Eventually, I’d have to turn around, and I had a favorite spot for it, remember how I said I could never find reverse in the old truck, well I got around this by turning around at a wide spot in the road near a big open meadow. It was wide enough to swing the truck around without having to put it in reverse!

This is the meadow that has the wide spot I used to turn around in.

After backtracking the Brown Bear Lodge road, and then onto Bland Hills road toward home, I would creep along ever so slowing, sometimes stopping to see something of interest, and all the while learning how to take off without popping the clutch. I’d drive to what we called the “First Hill” near the main highway, at which point I’d pull over and let Granddad take over the wheel again, and he’d drive us on home.

A typical view in the Bland Hills.

Once we got home we’d sit on the front porch and talk and tell stories, or find something that needed done, like poking around in the outbuildings or climbing up in the attic at Granddad house. It was always an adventure, you never knew what you were going to find. I remember one time we were up in the attic digging out some old boxes of stuff. The attic was but a crawlspace, and you had to be really careful so as to only place your weight on the rafters of the old house. I recall that it was so hot and stifling that you could barely breathe, and I’d crawl around, find a box, and drag it back to the opening of the attic and hand it out to my granddad on the porch roof. I remember one time I kept noticing the electric wire had been gnawed by a rat in several places and I commented to granddad, “If that rat gnaws through the rubber coating of that wire, it’ll have a bad day.” Well sure enough, after crawling further back into the attic, I saw the skeletal remains of the rat, still stuck into the electric wire where it had succeeded in biting its way into oblivion. Really, I don’t know what ever kept that place from burning down with the gnawed electric wires, the sawdust insulation and the wiring system that my granddad figured out and installed.

We’d then dig through the boxes that were placed “overhead” for the past several decades, there’d be old pictures, school papers from the kids, sometimes knick-knacks, and various other items. It really was like sorting through Pandora’s Box. If something caught our eye, we’d lay it to the side so we could take it with us. Everything else was placed back into the boxes and put back into the attic, where those treasures remain to this day. I wonder what I would find if I were to look through those boxes today?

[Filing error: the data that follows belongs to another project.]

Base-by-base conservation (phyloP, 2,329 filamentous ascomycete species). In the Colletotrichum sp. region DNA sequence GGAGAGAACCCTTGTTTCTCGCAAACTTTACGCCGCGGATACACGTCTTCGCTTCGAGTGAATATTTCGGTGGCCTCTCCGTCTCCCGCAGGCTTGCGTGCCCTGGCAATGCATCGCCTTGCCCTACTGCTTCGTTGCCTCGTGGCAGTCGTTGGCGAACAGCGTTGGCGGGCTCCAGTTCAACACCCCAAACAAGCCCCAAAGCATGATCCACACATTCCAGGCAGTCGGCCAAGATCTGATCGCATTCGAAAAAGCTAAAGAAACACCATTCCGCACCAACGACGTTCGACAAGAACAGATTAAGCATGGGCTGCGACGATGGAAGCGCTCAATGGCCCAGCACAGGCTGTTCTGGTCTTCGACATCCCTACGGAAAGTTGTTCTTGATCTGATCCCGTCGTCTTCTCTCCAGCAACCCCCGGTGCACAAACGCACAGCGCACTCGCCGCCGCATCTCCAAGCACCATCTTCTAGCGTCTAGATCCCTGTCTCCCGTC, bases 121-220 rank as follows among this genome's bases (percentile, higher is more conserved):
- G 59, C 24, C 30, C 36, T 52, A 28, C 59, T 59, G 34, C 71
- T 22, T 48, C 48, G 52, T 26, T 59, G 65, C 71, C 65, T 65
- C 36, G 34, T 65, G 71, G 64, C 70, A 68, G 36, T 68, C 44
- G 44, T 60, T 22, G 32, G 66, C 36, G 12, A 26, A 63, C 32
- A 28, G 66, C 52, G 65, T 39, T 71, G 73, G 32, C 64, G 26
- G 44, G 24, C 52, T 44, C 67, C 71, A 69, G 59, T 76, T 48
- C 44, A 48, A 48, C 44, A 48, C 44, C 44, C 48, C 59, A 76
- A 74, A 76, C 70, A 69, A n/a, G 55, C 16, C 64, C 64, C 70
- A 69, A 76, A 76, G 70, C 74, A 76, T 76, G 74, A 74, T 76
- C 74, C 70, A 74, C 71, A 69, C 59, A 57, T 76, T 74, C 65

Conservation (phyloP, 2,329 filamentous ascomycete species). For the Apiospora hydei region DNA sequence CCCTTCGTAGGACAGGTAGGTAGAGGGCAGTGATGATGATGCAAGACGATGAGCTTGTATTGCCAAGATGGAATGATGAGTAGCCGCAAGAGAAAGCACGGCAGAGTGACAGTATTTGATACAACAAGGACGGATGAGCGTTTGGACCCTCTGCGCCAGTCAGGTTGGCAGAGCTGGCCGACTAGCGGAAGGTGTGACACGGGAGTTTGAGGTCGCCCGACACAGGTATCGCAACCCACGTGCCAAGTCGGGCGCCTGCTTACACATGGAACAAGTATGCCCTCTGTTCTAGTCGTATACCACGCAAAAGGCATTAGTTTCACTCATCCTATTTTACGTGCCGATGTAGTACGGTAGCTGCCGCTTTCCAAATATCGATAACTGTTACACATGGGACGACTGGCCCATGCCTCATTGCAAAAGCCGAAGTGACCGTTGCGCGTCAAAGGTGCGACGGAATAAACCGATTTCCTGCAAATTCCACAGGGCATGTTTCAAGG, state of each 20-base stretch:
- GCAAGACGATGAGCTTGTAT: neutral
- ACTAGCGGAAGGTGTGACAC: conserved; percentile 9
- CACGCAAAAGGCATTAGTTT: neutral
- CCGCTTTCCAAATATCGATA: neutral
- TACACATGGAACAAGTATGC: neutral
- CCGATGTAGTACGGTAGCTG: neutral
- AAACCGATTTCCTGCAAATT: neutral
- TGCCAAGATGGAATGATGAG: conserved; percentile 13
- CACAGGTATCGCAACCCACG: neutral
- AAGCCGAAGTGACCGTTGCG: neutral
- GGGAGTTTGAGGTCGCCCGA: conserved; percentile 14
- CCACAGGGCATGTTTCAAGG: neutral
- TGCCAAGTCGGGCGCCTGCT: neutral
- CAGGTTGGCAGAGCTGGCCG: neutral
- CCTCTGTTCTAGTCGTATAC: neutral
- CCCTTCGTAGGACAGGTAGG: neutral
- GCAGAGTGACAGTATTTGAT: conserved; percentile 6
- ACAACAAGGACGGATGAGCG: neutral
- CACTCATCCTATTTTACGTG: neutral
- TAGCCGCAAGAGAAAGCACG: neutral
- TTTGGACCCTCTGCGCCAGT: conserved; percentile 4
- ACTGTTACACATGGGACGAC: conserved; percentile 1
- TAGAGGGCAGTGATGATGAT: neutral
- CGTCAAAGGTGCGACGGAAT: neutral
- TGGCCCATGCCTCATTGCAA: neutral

Vera said...

I enjoyed that Matthew. I sure would like to look in those boxes..

Tipper said...

Loved this post! I think you should go after the boxes.

Shirley Stewart Burns, Ph.D. said...

Yep, just like Pandora's box, and I can tell you what is left in that box -- hope. Lord knows what sort of ruckus always occurs there.

Good post. Interesting to hear the orgination of the "silk purse/sow's ear" comment you always mentioned.

Granny Sue said...

Yep, you need those boxes. I bet you'd love what you find in them. I keep memory boxes too--I rarely look in them but I plan to go through them with grandchildren someday and just remember why I kept all those things.

Lindah said...

Love reading your stories!

Nance said...

oh hey! my kind of day! let me know when you go up top to bring one of those boxes down! LOL!

Janet, said...

Loved your post, Matthew. That reminds me of our attic. I store everything up there. I've brought a few things down, tho, because I'm afraid they'll ruin up there from the extremes of heat. If I was you, I'd put on the summer to do list 'going back to the attic and getting those boxes'.

Al said...

Great story.

The Mountainbillies said...

In the middle of a storm here but wanted to let you know I just found your blog and love it! We're transplanted Texans in Ashe County and are HOME.

Will be eager to read more!

russellnelson100 said...

matthew,i enjoy your stories so much."they take me home".

russellnelson100 said...

matthew,i enjoy your stories so much."they take me home"...